Garmin Enduro vs Fenix 6 Pro: Which One is The Best?

Garmin Enduro vs Fenix 6 Pro

On 16 February (2021), Garmin released the new Enduro sports watch or long-distance runners and ultrarunners.

It’s an improved iteration of the Garmin Fenix 6 with dedicated ultrarunning features that are unique to those who love the trail.

At just under $800, it’s equally as expensive as the Fenix 6 Pro Solar and about twice the price of the Instinct Solar, which is going to be of more interest to those who aren’t as intensely interested in long-distance running.

However, the Enduro does feature Garmin’s solar technology and therefore boats up to 65 days of battery life when in power-saving mode (of which there are actually a few to chose from) and 70 hours of GPS tracking. This could be enhanced further if utilising solar power, to around 80 hours.

Garmin Enduro vs Garmin Fenix 6 Pro

SpecsGarmin EnduroGarmin Fenix 6
BezelStainless steel  and TitaniumStainless steel  and Titanium
StrapLight-weight elastic NylonSilicone, Leather, Titanium or Nylon
Display Resolution280 x 280 pixels260 x 260 pixels
WeightSteel 72 gTitanium 58 g Steel 83 gTitanium 72 g 
BatterySmartwatch Mode: Up to 50 days/65 days with solarBattery Saver Watch Mode: Up to 130 days/1 year with solarGPS: Up to 70 hours/80 hours with solarMax Battery GPS Mode: Up to 200 hours/300 hours with solarExpedition GPS Activity: Up to 65 days/95 days with solarSmartwatch Mode: Up to 14 daysBattery Saver Mode: Up to 48 daysGPS: Up to 36 hoursGPS + Music: Up to 10 hoursMax Battery GPS Mode: Up to 72 hoursExpedition GPS Activity: Up to 28 days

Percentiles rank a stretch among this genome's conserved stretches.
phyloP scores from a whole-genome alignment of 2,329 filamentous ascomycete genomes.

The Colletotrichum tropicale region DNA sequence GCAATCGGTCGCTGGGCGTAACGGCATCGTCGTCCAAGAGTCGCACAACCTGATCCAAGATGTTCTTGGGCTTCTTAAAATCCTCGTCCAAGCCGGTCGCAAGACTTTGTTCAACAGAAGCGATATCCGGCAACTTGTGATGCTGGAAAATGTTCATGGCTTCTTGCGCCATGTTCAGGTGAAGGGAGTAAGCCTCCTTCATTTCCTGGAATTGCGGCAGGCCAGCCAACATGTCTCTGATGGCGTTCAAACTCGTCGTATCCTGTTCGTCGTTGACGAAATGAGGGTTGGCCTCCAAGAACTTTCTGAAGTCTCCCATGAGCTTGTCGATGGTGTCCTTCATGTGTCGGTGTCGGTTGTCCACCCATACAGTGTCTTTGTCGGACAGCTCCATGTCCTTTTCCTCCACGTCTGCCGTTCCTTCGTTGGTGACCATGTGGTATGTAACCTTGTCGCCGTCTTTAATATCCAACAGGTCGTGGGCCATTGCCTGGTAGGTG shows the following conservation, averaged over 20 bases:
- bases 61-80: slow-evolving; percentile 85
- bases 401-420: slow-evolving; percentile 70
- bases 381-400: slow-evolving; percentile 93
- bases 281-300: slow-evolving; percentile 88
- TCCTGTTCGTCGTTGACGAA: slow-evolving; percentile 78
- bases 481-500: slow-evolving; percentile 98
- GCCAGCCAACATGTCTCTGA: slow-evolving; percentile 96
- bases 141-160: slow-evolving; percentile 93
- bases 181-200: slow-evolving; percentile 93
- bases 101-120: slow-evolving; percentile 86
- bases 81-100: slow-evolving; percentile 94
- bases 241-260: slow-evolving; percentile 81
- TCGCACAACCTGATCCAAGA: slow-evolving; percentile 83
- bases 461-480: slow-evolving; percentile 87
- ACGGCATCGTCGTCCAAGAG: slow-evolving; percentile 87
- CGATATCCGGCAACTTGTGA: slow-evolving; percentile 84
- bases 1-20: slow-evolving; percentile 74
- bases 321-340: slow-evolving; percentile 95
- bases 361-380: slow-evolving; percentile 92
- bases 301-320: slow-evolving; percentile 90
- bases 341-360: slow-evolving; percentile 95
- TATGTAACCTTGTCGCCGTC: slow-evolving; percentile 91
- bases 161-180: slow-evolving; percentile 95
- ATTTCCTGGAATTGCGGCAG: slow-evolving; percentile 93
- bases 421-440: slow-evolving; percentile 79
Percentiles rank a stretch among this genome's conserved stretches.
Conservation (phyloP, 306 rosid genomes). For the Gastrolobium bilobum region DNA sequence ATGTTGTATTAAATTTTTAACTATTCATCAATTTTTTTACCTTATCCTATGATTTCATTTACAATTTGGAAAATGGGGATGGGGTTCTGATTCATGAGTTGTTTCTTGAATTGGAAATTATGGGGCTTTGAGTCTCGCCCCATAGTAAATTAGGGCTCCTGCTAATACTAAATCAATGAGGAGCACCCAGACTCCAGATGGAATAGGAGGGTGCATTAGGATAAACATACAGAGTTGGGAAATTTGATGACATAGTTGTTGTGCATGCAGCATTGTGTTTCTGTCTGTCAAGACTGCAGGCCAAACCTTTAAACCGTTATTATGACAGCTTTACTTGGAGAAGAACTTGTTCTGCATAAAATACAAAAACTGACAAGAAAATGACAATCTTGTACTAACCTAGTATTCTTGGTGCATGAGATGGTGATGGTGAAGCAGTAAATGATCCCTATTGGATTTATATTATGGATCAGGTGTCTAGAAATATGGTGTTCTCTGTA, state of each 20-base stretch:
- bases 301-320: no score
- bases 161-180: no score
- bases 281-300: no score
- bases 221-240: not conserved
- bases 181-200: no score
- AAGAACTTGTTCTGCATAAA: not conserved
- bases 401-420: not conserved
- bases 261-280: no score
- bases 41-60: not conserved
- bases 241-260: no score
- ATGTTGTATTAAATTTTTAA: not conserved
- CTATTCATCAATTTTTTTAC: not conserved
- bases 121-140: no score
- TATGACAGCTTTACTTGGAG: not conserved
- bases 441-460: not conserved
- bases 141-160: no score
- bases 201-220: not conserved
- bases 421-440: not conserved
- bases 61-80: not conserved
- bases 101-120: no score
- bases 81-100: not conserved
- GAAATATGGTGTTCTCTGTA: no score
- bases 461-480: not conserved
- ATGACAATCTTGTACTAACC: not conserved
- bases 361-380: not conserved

Water Resistance10 ATM10 ATM
Heart RateYesYes
Abnormal Heart Rate MonitoringYes(high and Low)Yes(high and Low)
Pulse OxYesYes
Sleep MonitoringYesYes
GPS, GLONASS,YesYes
Barometer, Compass, GyroscopeYesYes
Thermo MeterYesYes

Garmin Enduro Design

Image of Garmin Enduro Smartwatch
Source: Garmin

You’ll notice the Garmin Enduro does look identical to the Garmin Fenix 6. Though it has a marginally bigger screen (1.4-inch compared to 1.3-inch) with a minorly better resolution at 280 x 280 pixel LCD screen. The bulky 51mm case is the same.

But, you do get a different strap; the Enduro features Garmin’s new UltraFit nylon offering which is far lighter than what you get with the Fenix 6X.

Rather than using the same red accents you see in the Fenix line, the Endura has yellow and green accents and comes in either a carbon or steel grey colour (essentially, light or dark grey).

Health and Fitness Features

As we said, the Enduro is a watch for ultrarunners and there are a lot of biometric improvements here. This means it’s a little more sophisticated than the Fenix 6 Pro in that respect.

With both watches, you get an improved VO2 Max score that considers trail running. Typically on Garmin watches, VO2 Max is calculated using pace (amongst other things) so when you switch to a trail, the drop in pace impacts your VO2 Max. Now, the Enduro recognises that and adjusts it appropriately.

Specifically, there’s now an ultrarun sport mode on the Enduro, during which you can use a rest button that tags the time you spend resting during a run.

One drawback, though, is that it will not take either hydration or nutrition into consideration. If that’s of interest, you’ll need to consider a Polar Grit X (another watch for only the very serious of runners).

Race preparation can be done using the Recovery Advisor, complete with suggestions for workouts.